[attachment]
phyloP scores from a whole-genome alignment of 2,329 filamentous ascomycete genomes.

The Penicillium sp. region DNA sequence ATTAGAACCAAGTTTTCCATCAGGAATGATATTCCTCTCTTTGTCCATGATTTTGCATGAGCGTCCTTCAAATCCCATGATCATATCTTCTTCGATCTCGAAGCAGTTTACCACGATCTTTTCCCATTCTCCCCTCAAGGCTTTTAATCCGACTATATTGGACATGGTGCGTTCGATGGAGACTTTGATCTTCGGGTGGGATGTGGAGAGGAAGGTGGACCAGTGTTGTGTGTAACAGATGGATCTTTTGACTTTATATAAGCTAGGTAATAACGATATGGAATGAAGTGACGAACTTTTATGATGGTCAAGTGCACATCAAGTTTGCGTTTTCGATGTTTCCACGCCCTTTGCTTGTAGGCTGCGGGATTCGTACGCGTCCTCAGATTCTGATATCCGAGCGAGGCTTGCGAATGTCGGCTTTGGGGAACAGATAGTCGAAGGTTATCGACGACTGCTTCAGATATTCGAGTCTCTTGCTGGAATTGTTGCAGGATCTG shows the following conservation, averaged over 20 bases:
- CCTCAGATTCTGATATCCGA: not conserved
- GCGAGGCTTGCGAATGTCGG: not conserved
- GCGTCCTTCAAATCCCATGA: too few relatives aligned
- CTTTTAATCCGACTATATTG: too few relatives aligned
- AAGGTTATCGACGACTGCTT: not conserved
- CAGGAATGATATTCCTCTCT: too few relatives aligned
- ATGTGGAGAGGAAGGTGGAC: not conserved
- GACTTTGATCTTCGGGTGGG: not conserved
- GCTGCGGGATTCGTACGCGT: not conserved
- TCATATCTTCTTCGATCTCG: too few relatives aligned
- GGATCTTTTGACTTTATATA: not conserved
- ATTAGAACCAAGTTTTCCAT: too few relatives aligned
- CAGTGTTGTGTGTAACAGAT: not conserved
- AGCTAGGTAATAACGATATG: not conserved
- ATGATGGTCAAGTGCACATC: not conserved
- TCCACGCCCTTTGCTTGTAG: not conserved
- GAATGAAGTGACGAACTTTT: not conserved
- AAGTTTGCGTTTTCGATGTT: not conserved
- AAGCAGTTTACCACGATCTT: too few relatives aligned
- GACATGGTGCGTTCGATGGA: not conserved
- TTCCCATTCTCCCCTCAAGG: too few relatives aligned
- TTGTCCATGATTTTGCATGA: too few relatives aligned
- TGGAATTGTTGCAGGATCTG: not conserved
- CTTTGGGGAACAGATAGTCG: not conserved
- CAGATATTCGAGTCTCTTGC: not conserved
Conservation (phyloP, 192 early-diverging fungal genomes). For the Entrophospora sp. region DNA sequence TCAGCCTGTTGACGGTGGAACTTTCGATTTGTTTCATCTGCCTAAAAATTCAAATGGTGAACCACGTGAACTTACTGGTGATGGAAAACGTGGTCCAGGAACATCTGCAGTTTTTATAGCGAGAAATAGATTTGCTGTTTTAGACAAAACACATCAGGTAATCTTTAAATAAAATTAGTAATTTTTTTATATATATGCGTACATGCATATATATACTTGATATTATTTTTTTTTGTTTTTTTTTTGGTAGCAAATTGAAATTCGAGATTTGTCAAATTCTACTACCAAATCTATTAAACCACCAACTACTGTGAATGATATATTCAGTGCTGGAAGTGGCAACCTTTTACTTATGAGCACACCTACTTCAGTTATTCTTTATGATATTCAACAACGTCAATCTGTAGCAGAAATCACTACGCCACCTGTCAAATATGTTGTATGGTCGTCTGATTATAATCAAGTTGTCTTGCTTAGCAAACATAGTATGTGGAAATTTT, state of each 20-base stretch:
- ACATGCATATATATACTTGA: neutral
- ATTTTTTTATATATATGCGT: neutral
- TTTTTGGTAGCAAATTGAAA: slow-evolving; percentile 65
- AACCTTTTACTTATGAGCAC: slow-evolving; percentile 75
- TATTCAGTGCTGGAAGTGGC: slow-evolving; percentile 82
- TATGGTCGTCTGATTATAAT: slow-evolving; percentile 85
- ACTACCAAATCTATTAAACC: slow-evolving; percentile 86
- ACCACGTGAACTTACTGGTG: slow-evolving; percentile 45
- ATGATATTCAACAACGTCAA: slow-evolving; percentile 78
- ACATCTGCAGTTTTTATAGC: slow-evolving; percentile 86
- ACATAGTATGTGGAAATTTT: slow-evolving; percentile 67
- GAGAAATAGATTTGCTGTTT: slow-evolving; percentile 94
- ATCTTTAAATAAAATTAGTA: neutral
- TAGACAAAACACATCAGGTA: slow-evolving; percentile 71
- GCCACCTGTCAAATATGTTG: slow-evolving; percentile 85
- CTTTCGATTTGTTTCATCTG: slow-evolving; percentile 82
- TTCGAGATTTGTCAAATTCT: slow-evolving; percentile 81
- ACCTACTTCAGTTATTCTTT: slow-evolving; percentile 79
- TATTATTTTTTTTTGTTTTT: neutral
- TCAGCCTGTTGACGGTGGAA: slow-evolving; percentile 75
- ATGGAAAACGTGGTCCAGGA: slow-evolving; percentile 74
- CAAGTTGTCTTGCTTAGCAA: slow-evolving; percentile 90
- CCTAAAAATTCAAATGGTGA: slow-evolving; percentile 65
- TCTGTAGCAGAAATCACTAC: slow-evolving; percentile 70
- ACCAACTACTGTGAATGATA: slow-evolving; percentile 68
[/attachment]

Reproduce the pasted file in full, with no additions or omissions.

phyloP scores from a whole-genome alignment of 2,329 filamentous ascomycete genomes.

The Penicillium sp. region DNA sequence ATTAGAACCAAGTTTTCCATCAGGAATGATATTCCTCTCTTTGTCCATGATTTTGCATGAGCGTCCTTCAAATCCCATGATCATATCTTCTTCGATCTCGAAGCAGTTTACCACGATCTTTTCCCATTCTCCCCTCAAGGCTTTTAATCCGACTATATTGGACATGGTGCGTTCGATGGAGACTTTGATCTTCGGGTGGGATGTGGAGAGGAAGGTGGACCAGTGTTGTGTGTAACAGATGGATCTTTTGACTTTATATAAGCTAGGTAATAACGATATGGAATGAAGTGACGAACTTTTATGATGGTCAAGTGCACATCAAGTTTGCGTTTTCGATGTTTCCACGCCCTTTGCTTGTAGGCTGCGGGATTCGTACGCGTCCTCAGATTCTGATATCCGAGCGAGGCTTGCGAATGTCGGCTTTGGGGAACAGATAGTCGAAGGTTATCGACGACTGCTTCAGATATTCGAGTCTCTTGCTGGAATTGTTGCAGGATCTG shows the following conservation, averaged over 20 bases:
- CCTCAGATTCTGATATCCGA: not conserved
- GCGAGGCTTGCGAATGTCGG: not conserved
- GCGTCCTTCAAATCCCATGA: too few relatives aligned
- CTTTTAATCCGACTATATTG: too few relatives aligned
- AAGGTTATCGACGACTGCTT: not conserved
- CAGGAATGATATTCCTCTCT: too few relatives aligned
- ATGTGGAGAGGAAGGTGGAC: not conserved
- GACTTTGATCTTCGGGTGGG: not conserved
- GCTGCGGGATTCGTACGCGT: not conserved
- TCATATCTTCTTCGATCTCG: too few relatives aligned
- GGATCTTTTGACTTTATATA: not conserved
- ATTAGAACCAAGTTTTCCAT: too few relatives aligned
- CAGTGTTGTGTGTAACAGAT: not conserved
- AGCTAGGTAATAACGATATG: not conserved
- ATGATGGTCAAGTGCACATC: not conserved
- TCCACGCCCTTTGCTTGTAG: not conserved
- GAATGAAGTGACGAACTTTT: not conserved
- AAGTTTGCGTTTTCGATGTT: not conserved
- AAGCAGTTTACCACGATCTT: too few relatives aligned
- GACATGGTGCGTTCGATGGA: not conserved
- TTCCCATTCTCCCCTCAAGG: too few relatives aligned
- TTGTCCATGATTTTGCATGA: too few relatives aligned
- TGGAATTGTTGCAGGATCTG: not conserved
- CTTTGGGGAACAGATAGTCG: not conserved
- CAGATATTCGAGTCTCTTGC: not conserved
Conservation (phyloP, 192 early-diverging fungal genomes). For the Entrophospora sp. region DNA sequence TCAGCCTGTTGACGGTGGAACTTTCGATTTGTTTCATCTGCCTAAAAATTCAAATGGTGAACCACGTGAACTTACTGGTGATGGAAAACGTGGTCCAGGAACATCTGCAGTTTTTATAGCGAGAAATAGATTTGCTGTTTTAGACAAAACACATCAGGTAATCTTTAAATAAAATTAGTAATTTTTTTATATATATGCGTACATGCATATATATACTTGATATTATTTTTTTTTGTTTTTTTTTTGGTAGCAAATTGAAATTCGAGATTTGTCAAATTCTACTACCAAATCTATTAAACCACCAACTACTGTGAATGATATATTCAGTGCTGGAAGTGGCAACCTTTTACTTATGAGCACACCTACTTCAGTTATTCTTTATGATATTCAACAACGTCAATCTGTAGCAGAAATCACTACGCCACCTGTCAAATATGTTGTATGGTCGTCTGATTATAATCAAGTTGTCTTGCTTAGCAAACATAGTATGTGGAAATTTT, state of each 20-base stretch:
- ACATGCATATATATACTTGA: neutral
- ATTTTTTTATATATATGCGT: neutral
- TTTTTGGTAGCAAATTGAAA: slow-evolving; percentile 65
- AACCTTTTACTTATGAGCAC: slow-evolving; percentile 75
- TATTCAGTGCTGGAAGTGGC: slow-evolving; percentile 82
- TATGGTCGTCTGATTATAAT: slow-evolving; percentile 85
- ACTACCAAATCTATTAAACC: slow-evolving; percentile 86
- ACCACGTGAACTTACTGGTG: slow-evolving; percentile 45
- ATGATATTCAACAACGTCAA: slow-evolving; percentile 78
- ACATCTGCAGTTTTTATAGC: slow-evolving; percentile 86
- ACATAGTATGTGGAAATTTT: slow-evolving; percentile 67
- GAGAAATAGATTTGCTGTTT: slow-evolving; percentile 94
- ATCTTTAAATAAAATTAGTA: neutral
- TAGACAAAACACATCAGGTA: slow-evolving; percentile 71
- GCCACCTGTCAAATATGTTG: slow-evolving; percentile 85
- CTTTCGATTTGTTTCATCTG: slow-evolving; percentile 82
- TTCGAGATTTGTCAAATTCT: slow-evolving; percentile 81
- ACCTACTTCAGTTATTCTTT: slow-evolving; percentile 79
- TATTATTTTTTTTTGTTTTT: neutral
- TCAGCCTGTTGACGGTGGAA: slow-evolving; percentile 75
- ATGGAAAACGTGGTCCAGGA: slow-evolving; percentile 74
- CAAGTTGTCTTGCTTAGCAA: slow-evolving; percentile 90
- CCTAAAAATTCAAATGGTGA: slow-evolving; percentile 65
- TCTGTAGCAGAAATCACTAC: slow-evolving; percentile 70
- ACCAACTACTGTGAATGATA: slow-evolving; percentile 68